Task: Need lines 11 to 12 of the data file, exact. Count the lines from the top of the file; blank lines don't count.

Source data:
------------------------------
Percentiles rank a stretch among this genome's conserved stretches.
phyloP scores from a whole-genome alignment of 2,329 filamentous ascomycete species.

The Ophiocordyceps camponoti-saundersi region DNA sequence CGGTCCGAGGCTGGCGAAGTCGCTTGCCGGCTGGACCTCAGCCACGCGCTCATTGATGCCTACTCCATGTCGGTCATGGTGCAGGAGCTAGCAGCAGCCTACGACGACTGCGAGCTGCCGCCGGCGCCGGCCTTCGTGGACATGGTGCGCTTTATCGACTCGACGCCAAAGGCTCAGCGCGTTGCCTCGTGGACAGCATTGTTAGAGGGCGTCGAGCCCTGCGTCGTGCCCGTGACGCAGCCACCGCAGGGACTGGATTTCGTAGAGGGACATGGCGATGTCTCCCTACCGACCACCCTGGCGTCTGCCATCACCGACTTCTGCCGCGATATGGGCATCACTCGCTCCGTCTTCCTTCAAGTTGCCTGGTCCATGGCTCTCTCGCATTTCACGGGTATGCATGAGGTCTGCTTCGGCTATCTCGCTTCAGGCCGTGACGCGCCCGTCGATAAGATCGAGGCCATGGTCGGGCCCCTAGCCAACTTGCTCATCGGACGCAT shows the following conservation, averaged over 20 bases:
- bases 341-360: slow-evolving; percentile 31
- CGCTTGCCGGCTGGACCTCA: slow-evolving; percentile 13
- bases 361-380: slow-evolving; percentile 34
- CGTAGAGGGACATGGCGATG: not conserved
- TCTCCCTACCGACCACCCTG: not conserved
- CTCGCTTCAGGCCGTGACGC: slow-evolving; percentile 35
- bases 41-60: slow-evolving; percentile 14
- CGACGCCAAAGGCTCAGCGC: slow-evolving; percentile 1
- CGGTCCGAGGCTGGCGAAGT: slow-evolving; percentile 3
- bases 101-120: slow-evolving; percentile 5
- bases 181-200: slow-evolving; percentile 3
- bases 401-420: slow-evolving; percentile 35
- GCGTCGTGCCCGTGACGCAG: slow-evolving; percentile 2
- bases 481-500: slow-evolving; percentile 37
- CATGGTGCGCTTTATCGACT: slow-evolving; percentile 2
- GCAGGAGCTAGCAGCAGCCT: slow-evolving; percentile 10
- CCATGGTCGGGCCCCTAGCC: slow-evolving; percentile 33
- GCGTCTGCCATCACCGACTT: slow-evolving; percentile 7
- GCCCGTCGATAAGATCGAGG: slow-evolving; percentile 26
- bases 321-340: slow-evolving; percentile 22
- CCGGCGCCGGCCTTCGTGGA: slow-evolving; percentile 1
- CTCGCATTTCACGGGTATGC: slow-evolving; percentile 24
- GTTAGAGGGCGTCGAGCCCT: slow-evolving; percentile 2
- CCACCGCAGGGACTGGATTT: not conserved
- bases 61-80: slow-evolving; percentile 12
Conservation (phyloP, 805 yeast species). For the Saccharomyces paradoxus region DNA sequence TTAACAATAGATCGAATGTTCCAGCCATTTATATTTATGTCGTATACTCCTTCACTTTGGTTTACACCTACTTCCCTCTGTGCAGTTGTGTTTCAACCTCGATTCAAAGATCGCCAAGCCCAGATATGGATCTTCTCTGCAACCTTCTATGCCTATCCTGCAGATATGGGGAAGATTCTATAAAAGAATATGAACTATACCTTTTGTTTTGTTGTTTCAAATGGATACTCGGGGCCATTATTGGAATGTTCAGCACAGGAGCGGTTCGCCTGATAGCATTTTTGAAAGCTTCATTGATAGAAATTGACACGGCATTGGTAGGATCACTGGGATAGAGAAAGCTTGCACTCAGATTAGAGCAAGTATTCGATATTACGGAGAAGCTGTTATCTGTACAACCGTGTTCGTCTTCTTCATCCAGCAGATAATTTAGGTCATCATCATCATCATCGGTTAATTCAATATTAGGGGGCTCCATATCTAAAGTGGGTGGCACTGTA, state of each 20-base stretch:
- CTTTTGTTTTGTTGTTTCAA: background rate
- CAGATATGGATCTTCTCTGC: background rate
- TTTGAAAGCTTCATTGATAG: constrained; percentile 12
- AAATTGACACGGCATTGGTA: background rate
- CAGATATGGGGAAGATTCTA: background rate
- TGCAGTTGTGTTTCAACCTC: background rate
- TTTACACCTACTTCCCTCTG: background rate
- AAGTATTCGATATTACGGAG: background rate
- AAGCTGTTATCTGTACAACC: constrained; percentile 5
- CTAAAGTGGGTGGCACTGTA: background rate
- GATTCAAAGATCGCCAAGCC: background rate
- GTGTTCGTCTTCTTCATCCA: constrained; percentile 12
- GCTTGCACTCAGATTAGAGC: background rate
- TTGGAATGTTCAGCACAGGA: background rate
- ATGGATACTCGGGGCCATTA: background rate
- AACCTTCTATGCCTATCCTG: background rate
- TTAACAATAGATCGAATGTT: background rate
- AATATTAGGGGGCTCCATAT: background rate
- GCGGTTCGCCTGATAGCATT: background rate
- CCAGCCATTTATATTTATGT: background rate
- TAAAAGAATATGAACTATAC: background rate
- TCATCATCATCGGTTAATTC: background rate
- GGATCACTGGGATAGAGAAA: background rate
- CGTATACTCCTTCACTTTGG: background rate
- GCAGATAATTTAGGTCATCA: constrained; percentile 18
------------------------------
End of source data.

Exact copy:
- CGACGCCAAAGGCTCAGCGC: slow-evolving; percentile 1
- CGGTCCGAGGCTGGCGAAGT: slow-evolving; percentile 3